Some of the changes in the types of stores respondents frequented may be due to shifts in travel destinations: for example, trips to South Korea were down versus the previous year, while trips to Malaysia, Thailand and Vietnam were up. However, our annual surveys have recorded a consistent year-over-year decline in duty free’s share of spending: two years ago, our survey found that duty-free stores captured 32.2% of Chinese travelers’ spending, but that share fell to 28.9% last year and 25.5% in this year’s survey.
We think better-informed consumers are likely discovering alternatives to duty-free stores through shopping apps such as Little Red Book and peer-to-peer tools such as WeChat. We also see one-stop shopping destinations such as upmarket department stores and premium malls catering to Chinese shoppers’ demand for convenience, as these shoppers may not only be looking to purchase items for themselves when traveling abroad, but also for goods to resell, products bought on behalf of friends and family, and items to give as gifts.
Meanwhile, more retailers are marketing themselves better to Chinese consumers, such as through WeChat, and adding enhanced services, such as UnionPay or mobile payment options and immediate discounts for international travelers. These offerings should support their efforts to capture more of Chinese tourists’ retail spending.
Luxury Spending Plans Suggest Beauty Buoyancy
We asked those survey respondents who expect to travel overseas again in the coming months (“e.g., before the end of the year,” per our survey) how their overseas spending on luxury goods categories would likely change. The data suggest that the beauty category will be the big winner, and that it could pull ahead of apparel as the most-bought category on Chinese travelers’ overseas trips.
In aggregate, respondents indicated an intention to cut back on overseas purchases of hard luxury goods (jewelry and watches): almost half expect to spend less on such items, while only 16% expect to spend more on jewelry and 15% expect to spend more on watches. We show the net positive/negative results for each category below.
We also asked respondents what luxury goods they expected to buy within China in the coming months. The findings confirm that beauty overindexes on overseas purchases versus in-country purchases: the category is in first place in terms of expected higher overseas spending, but falls to third place in terms of expected higher domestic spending.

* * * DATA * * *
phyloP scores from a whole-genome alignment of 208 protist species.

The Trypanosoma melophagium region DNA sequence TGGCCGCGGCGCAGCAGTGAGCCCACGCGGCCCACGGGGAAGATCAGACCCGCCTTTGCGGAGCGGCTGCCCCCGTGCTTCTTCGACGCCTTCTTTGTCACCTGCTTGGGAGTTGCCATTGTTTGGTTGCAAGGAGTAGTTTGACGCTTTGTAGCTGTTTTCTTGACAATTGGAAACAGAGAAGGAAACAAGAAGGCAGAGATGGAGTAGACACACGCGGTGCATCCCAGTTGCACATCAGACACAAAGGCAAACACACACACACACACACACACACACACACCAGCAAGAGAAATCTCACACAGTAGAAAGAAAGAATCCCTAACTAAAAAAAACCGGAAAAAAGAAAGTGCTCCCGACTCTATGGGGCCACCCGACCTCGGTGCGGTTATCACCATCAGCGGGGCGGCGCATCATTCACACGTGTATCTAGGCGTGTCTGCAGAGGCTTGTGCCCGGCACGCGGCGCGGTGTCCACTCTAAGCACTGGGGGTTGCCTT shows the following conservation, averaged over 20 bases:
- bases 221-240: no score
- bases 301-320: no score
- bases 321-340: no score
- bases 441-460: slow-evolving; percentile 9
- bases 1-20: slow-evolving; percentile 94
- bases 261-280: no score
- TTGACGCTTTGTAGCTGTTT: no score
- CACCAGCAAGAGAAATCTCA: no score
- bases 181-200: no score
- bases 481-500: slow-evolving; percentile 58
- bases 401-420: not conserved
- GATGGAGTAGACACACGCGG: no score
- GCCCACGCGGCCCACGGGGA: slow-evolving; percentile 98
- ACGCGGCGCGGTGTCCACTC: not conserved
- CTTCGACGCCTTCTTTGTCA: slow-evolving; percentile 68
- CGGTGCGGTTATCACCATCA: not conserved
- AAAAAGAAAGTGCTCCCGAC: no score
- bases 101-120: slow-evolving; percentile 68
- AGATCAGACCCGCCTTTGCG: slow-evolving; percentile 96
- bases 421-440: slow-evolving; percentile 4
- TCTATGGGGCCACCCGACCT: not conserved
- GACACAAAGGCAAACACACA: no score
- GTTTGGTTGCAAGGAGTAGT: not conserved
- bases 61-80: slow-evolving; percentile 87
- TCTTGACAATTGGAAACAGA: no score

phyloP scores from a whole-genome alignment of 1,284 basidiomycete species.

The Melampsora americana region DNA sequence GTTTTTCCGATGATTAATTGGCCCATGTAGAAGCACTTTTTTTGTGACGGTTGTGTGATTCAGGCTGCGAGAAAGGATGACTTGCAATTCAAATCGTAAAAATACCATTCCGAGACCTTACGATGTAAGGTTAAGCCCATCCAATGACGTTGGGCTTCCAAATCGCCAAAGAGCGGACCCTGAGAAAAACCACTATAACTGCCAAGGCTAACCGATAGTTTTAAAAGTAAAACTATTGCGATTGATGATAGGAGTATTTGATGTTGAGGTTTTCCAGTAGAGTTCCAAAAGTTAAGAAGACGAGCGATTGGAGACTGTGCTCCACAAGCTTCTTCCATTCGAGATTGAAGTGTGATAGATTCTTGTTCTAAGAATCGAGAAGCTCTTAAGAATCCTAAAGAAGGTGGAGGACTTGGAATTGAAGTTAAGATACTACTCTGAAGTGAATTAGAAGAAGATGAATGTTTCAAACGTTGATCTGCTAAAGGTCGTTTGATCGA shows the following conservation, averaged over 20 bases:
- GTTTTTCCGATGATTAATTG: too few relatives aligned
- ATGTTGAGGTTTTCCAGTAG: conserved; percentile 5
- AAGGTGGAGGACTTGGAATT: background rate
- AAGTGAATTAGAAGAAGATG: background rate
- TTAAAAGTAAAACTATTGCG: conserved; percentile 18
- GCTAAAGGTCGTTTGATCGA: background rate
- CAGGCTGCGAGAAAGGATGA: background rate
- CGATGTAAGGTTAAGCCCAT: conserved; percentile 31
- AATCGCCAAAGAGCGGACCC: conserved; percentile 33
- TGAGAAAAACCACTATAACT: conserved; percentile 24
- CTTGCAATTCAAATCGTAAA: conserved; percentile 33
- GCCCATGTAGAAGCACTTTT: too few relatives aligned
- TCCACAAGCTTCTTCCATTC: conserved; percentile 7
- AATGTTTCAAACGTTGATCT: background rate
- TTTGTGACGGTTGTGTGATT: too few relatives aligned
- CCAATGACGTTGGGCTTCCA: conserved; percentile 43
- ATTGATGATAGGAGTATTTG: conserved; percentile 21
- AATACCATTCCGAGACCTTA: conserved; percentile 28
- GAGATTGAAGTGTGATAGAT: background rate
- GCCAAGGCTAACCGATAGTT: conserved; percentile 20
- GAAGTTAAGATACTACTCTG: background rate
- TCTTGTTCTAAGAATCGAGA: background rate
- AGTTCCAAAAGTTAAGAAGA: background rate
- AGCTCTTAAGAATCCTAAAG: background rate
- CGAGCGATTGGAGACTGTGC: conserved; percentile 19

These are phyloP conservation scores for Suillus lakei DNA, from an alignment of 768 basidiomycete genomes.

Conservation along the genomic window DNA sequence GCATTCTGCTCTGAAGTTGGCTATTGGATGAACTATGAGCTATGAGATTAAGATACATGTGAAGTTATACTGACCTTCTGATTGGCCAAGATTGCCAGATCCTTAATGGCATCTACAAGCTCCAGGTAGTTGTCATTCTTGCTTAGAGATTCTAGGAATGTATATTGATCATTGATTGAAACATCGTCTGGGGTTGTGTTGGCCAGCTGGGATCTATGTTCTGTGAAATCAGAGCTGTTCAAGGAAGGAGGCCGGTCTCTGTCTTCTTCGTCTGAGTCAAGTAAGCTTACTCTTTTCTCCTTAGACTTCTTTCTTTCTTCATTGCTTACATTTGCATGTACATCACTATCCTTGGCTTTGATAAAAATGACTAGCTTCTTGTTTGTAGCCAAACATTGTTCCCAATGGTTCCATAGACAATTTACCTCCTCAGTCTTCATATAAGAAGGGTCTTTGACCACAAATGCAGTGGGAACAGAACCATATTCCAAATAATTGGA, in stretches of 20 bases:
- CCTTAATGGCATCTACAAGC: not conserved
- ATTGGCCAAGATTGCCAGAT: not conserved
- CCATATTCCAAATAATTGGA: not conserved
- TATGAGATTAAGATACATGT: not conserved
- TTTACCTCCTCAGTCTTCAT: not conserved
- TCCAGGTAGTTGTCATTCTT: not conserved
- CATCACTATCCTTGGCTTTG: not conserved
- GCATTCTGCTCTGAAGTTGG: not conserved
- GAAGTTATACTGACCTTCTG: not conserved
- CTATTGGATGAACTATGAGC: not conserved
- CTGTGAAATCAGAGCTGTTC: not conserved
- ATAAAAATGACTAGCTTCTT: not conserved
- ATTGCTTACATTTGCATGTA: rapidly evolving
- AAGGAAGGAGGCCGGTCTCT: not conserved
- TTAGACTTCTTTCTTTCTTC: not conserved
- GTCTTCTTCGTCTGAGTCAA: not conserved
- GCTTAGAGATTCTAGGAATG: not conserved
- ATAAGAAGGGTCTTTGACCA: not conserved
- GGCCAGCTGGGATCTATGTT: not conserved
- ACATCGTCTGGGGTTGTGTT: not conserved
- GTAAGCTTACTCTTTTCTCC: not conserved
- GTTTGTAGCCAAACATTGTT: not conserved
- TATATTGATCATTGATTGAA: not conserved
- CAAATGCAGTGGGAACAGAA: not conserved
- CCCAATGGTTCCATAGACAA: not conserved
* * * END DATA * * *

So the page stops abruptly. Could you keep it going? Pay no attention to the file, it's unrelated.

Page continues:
As with overseas purchases, many more survey respondents expect to spend less on jewelry and watches within China in coming months than expect to spend more on them.
The chart above shows the net difference in the proportion of respondents expecting to spend more on each category in the coming months, split by overseas and within Mainland China. It illustrates the resilience of overseas beauty demand, which suggests that the expansion of cross-border e-commerce is not notably dampening Chinese consumers’ enthusiasm for shopping for beauty items while traveling abroad.
The data show anticipated declines in both domestic and overseas purchases of hard luxury goods, alcoholic drinks and electronics in the coming months.
Services Considered Important and Services Used
Payment options and Wi-Fi connectivity are the most-used and most-desired shopping services among Chinese travelers we surveyed. Survey results showed that there is a gap between usage and importance of Chinese-speaking staff and usage and importance of on-site tax-refund services, which suggests that there are opportunities for more retailers to provide these services.